Happy hours are here again

Our view: Settlement of lawsuit ensures competitive pricing for wine and spirits and perhaps the possibility of further liquor law reforms

May 19, 2010

Raise your glasses. Prohibition era regulations that have caused Marylanders to pay more for wine and liquor have finally been dumped down the drain for good. The settlement of the lawsuit brought by Beltway Fine Wine & Spirits — agreed to Wednesday by the Board of Public Works — will ensure a measure of competition to the retail alcohol business.

Mom-and-pop liquor stores can't be too pleased with the outcome, of course. It means that big box companies like Beltway can negotiate volume discounts from wholesalers and pass along those savings to their customers. Smaller liquor stores don't have that kind of purchasing clout and will have to find ways to compete, much as independent drugstores, grocers, clothiers and other retailers have before them.

For decades, Maryland's "post and hold" regulations governing liquor and wine and the ban on volume discounting had kept wholesale prices stable — that is, artificially high. The justification has been that higher prices have a tempering effect on consumption, and that may be true to some extent. Taverns don't offer lower prices at happy hour because it drives away customers.

But the requirements have been regarded as unenforceable for several years now by the state comptroller's office and were more recently struck down by a federal appeals court. The settlement merely renders them null and void for good. Besides, there are better ways to make certain liquor prices don't fall so low that public sobriety becomes a distant memory. One much more forthright approach is to raise the state's decades-old taxes on liquor, wine and beer, which would have the side benefit of funding needed programs.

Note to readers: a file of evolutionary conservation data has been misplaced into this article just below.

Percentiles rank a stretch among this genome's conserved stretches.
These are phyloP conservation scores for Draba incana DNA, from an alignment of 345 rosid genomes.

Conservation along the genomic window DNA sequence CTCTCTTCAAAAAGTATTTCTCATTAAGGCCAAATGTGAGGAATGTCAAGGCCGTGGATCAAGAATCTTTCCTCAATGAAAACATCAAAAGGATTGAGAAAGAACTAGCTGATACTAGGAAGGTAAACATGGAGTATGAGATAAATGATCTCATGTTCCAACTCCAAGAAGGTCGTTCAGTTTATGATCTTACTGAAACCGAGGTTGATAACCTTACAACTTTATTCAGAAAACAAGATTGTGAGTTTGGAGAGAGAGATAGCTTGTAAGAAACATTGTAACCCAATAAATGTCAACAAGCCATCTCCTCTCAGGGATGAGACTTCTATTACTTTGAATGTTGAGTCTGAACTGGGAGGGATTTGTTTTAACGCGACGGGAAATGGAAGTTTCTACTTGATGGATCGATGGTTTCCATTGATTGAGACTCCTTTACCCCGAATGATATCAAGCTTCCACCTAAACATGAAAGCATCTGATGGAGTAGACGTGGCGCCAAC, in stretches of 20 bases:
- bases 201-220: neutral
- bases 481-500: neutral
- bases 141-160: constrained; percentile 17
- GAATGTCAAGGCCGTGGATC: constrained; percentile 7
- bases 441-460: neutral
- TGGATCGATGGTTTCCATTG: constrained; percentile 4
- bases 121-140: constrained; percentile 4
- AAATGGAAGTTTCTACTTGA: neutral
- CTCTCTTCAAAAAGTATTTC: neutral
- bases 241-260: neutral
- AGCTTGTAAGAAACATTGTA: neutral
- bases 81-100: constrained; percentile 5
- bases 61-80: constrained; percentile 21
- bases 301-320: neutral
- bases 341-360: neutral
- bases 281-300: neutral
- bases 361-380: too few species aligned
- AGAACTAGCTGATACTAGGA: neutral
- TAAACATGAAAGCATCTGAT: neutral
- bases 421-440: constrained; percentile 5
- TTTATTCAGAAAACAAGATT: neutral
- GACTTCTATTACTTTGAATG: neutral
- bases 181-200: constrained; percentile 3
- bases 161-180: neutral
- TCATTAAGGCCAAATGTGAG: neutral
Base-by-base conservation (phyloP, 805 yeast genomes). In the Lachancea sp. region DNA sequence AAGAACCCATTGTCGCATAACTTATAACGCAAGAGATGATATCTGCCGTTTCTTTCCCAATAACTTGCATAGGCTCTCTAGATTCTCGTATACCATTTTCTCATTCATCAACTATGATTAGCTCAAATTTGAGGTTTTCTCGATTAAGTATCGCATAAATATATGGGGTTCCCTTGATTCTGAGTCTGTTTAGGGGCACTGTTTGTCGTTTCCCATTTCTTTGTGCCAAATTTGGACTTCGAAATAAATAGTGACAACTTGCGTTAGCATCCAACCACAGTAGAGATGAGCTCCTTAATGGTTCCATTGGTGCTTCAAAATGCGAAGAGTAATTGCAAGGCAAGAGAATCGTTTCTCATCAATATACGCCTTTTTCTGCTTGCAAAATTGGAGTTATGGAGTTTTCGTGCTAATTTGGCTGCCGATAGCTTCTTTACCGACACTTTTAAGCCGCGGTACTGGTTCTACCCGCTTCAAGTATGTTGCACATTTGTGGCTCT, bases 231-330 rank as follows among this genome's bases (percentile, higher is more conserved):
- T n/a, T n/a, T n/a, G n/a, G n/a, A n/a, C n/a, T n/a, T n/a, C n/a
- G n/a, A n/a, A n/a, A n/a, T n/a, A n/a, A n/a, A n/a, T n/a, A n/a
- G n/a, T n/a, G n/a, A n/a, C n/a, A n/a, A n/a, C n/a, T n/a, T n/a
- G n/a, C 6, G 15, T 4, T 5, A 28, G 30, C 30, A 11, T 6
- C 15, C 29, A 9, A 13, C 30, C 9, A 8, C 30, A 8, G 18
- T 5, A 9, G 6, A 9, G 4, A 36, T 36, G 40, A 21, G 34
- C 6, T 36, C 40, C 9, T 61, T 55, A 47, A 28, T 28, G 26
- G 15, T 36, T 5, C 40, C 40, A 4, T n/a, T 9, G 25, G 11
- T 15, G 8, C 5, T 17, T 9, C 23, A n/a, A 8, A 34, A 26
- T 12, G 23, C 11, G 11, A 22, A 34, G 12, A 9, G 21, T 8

Maryland has some of the lowest alcohol excise taxes in the nation and, as public health advocates have repeatedly pointed out, raising them by the equivalent of 10 cents per drink could not only help resolve the state's continuing budget shortfalls but reduce drunken driving, violent crime and many of our society's other alcohol-related ills. Plus, such a tax is fair, as everyone pays it — rich or poor, and whether they patronize Beltway or a small, local wine store.

The industry has much political pull in Annapolis, and this state's dated and anti-competitive laws have helped some and hurt others. Consumers generally fall in the latter category. Not only have Marylanders paid more for their drinks, but the state's three-tiered distribution system bans direct shipment of wine from producers to consumers.

With this settlement, the door is surely open for the General Assembly to consider clearing up the books and enacting further liquor law reforms next year. Direct shipment should be high on the agenda. Currently, 37 states allow it. The measure's chief opponents are the wholesalers who stand to lose hefty profits. But, as Wednesday's settlement demonstrates, the interests of consumers can sometimes prevail, too.

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